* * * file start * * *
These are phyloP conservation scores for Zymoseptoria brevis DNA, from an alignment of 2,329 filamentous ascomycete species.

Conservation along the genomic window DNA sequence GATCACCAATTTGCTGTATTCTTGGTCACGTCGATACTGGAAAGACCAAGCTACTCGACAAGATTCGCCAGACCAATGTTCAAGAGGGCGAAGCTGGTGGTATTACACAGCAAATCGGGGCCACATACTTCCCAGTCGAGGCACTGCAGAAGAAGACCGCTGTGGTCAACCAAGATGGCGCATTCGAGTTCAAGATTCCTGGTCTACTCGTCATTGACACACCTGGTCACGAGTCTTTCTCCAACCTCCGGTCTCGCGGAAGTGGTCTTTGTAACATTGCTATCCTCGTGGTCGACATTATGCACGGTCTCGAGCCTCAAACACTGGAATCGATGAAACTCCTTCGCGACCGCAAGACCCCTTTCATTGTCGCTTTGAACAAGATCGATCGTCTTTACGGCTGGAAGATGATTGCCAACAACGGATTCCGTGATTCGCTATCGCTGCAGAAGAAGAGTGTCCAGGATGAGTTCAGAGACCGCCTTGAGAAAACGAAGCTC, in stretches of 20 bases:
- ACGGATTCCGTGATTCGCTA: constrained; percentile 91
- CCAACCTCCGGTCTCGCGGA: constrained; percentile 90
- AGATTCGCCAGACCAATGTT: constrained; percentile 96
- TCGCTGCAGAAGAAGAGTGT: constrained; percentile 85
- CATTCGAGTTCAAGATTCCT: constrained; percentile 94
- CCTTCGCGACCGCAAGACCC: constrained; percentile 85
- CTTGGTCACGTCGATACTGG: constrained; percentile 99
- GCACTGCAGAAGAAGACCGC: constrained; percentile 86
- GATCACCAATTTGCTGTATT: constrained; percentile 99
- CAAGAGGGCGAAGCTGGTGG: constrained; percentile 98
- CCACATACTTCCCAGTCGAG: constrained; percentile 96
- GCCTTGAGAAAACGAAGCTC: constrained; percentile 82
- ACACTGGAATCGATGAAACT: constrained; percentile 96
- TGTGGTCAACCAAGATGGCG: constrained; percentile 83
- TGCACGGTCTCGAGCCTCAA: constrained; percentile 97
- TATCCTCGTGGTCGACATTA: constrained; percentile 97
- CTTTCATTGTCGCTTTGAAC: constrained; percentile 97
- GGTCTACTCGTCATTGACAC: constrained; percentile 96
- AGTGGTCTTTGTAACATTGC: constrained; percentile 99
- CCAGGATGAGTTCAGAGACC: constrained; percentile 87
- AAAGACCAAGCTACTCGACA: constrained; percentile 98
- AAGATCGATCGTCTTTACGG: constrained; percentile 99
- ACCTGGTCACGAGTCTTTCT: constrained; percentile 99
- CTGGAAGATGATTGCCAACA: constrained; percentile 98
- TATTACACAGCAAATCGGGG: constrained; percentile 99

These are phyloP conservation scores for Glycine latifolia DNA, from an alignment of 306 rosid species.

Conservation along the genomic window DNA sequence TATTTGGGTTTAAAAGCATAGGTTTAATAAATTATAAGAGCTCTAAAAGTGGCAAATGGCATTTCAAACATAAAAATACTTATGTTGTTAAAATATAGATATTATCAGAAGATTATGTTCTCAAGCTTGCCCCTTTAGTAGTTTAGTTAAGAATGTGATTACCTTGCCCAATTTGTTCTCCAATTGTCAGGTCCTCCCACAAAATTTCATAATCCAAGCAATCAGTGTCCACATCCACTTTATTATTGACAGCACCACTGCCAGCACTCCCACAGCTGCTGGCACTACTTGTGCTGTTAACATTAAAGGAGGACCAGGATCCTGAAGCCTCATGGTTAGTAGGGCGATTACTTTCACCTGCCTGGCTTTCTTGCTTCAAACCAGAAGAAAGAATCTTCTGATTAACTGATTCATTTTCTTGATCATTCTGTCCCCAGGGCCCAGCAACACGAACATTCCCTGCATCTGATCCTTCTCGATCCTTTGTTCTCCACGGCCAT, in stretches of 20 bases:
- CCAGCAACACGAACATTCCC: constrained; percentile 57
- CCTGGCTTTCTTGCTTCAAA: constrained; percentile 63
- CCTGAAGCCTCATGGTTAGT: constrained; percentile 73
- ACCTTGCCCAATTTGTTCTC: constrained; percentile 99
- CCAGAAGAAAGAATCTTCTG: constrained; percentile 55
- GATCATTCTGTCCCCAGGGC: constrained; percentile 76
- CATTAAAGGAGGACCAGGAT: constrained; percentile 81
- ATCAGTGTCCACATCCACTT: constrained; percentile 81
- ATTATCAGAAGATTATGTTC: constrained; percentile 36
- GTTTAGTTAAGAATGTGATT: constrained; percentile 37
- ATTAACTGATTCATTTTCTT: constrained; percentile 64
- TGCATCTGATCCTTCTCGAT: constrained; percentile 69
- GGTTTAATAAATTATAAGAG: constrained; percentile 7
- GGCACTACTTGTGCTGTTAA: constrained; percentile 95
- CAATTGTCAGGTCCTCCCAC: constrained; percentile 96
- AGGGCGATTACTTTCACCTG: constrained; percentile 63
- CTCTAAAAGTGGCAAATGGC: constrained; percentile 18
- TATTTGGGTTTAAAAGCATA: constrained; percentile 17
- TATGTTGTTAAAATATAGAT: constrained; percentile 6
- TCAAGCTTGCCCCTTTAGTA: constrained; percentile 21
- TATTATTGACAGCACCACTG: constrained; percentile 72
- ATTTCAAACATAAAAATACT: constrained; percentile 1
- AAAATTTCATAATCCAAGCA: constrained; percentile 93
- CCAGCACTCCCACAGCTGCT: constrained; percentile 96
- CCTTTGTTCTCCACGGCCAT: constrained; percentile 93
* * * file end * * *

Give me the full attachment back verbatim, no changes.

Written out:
These are phyloP conservation scores for Zymoseptoria brevis DNA, from an alignment of 2,329 filamentous ascomycete species.

Conservation along the genomic window DNA sequence GATCACCAATTTGCTGTATTCTTGGTCACGTCGATACTGGAAAGACCAAGCTACTCGACAAGATTCGCCAGACCAATGTTCAAGAGGGCGAAGCTGGTGGTATTACACAGCAAATCGGGGCCACATACTTCCCAGTCGAGGCACTGCAGAAGAAGACCGCTGTGGTCAACCAAGATGGCGCATTCGAGTTCAAGATTCCTGGTCTACTCGTCATTGACACACCTGGTCACGAGTCTTTCTCCAACCTCCGGTCTCGCGGAAGTGGTCTTTGTAACATTGCTATCCTCGTGGTCGACATTATGCACGGTCTCGAGCCTCAAACACTGGAATCGATGAAACTCCTTCGCGACCGCAAGACCCCTTTCATTGTCGCTTTGAACAAGATCGATCGTCTTTACGGCTGGAAGATGATTGCCAACAACGGATTCCGTGATTCGCTATCGCTGCAGAAGAAGAGTGTCCAGGATGAGTTCAGAGACCGCCTTGAGAAAACGAAGCTC, in stretches of 20 bases:
- ACGGATTCCGTGATTCGCTA: constrained; percentile 91
- CCAACCTCCGGTCTCGCGGA: constrained; percentile 90
- AGATTCGCCAGACCAATGTT: constrained; percentile 96
- TCGCTGCAGAAGAAGAGTGT: constrained; percentile 85
- CATTCGAGTTCAAGATTCCT: constrained; percentile 94
- CCTTCGCGACCGCAAGACCC: constrained; percentile 85
- CTTGGTCACGTCGATACTGG: constrained; percentile 99
- GCACTGCAGAAGAAGACCGC: constrained; percentile 86
- GATCACCAATTTGCTGTATT: constrained; percentile 99
- CAAGAGGGCGAAGCTGGTGG: constrained; percentile 98
- CCACATACTTCCCAGTCGAG: constrained; percentile 96
- GCCTTGAGAAAACGAAGCTC: constrained; percentile 82
- ACACTGGAATCGATGAAACT: constrained; percentile 96
- TGTGGTCAACCAAGATGGCG: constrained; percentile 83
- TGCACGGTCTCGAGCCTCAA: constrained; percentile 97
- TATCCTCGTGGTCGACATTA: constrained; percentile 97
- CTTTCATTGTCGCTTTGAAC: constrained; percentile 97
- GGTCTACTCGTCATTGACAC: constrained; percentile 96
- AGTGGTCTTTGTAACATTGC: constrained; percentile 99
- CCAGGATGAGTTCAGAGACC: constrained; percentile 87
- AAAGACCAAGCTACTCGACA: constrained; percentile 98
- AAGATCGATCGTCTTTACGG: constrained; percentile 99
- ACCTGGTCACGAGTCTTTCT: constrained; percentile 99
- CTGGAAGATGATTGCCAACA: constrained; percentile 98
- TATTACACAGCAAATCGGGG: constrained; percentile 99

These are phyloP conservation scores for Glycine latifolia DNA, from an alignment of 306 rosid species.

Conservation along the genomic window DNA sequence TATTTGGGTTTAAAAGCATAGGTTTAATAAATTATAAGAGCTCTAAAAGTGGCAAATGGCATTTCAAACATAAAAATACTTATGTTGTTAAAATATAGATATTATCAGAAGATTATGTTCTCAAGCTTGCCCCTTTAGTAGTTTAGTTAAGAATGTGATTACCTTGCCCAATTTGTTCTCCAATTGTCAGGTCCTCCCACAAAATTTCATAATCCAAGCAATCAGTGTCCACATCCACTTTATTATTGACAGCACCACTGCCAGCACTCCCACAGCTGCTGGCACTACTTGTGCTGTTAACATTAAAGGAGGACCAGGATCCTGAAGCCTCATGGTTAGTAGGGCGATTACTTTCACCTGCCTGGCTTTCTTGCTTCAAACCAGAAGAAAGAATCTTCTGATTAACTGATTCATTTTCTTGATCATTCTGTCCCCAGGGCCCAGCAACACGAACATTCCCTGCATCTGATCCTTCTCGATCCTTTGTTCTCCACGGCCAT, in stretches of 20 bases:
- CCAGCAACACGAACATTCCC: constrained; percentile 57
- CCTGGCTTTCTTGCTTCAAA: constrained; percentile 63
- CCTGAAGCCTCATGGTTAGT: constrained; percentile 73
- ACCTTGCCCAATTTGTTCTC: constrained; percentile 99
- CCAGAAGAAAGAATCTTCTG: constrained; percentile 55
- GATCATTCTGTCCCCAGGGC: constrained; percentile 76
- CATTAAAGGAGGACCAGGAT: constrained; percentile 81
- ATCAGTGTCCACATCCACTT: constrained; percentile 81
- ATTATCAGAAGATTATGTTC: constrained; percentile 36
- GTTTAGTTAAGAATGTGATT: constrained; percentile 37
- ATTAACTGATTCATTTTCTT: constrained; percentile 64
- TGCATCTGATCCTTCTCGAT: constrained; percentile 69
- GGTTTAATAAATTATAAGAG: constrained; percentile 7
- GGCACTACTTGTGCTGTTAA: constrained; percentile 95
- CAATTGTCAGGTCCTCCCAC: constrained; percentile 96
- AGGGCGATTACTTTCACCTG: constrained; percentile 63
- CTCTAAAAGTGGCAAATGGC: constrained; percentile 18
- TATTTGGGTTTAAAAGCATA: constrained; percentile 17
- TATGTTGTTAAAATATAGAT: constrained; percentile 6
- TCAAGCTTGCCCCTTTAGTA: constrained; percentile 21
- TATTATTGACAGCACCACTG: constrained; percentile 72
- ATTTCAAACATAAAAATACT: constrained; percentile 1
- AAAATTTCATAATCCAAGCA: constrained; percentile 93
- CCAGCACTCCCACAGCTGCT: constrained; percentile 96
- CCTTTGTTCTCCACGGCCAT: constrained; percentile 93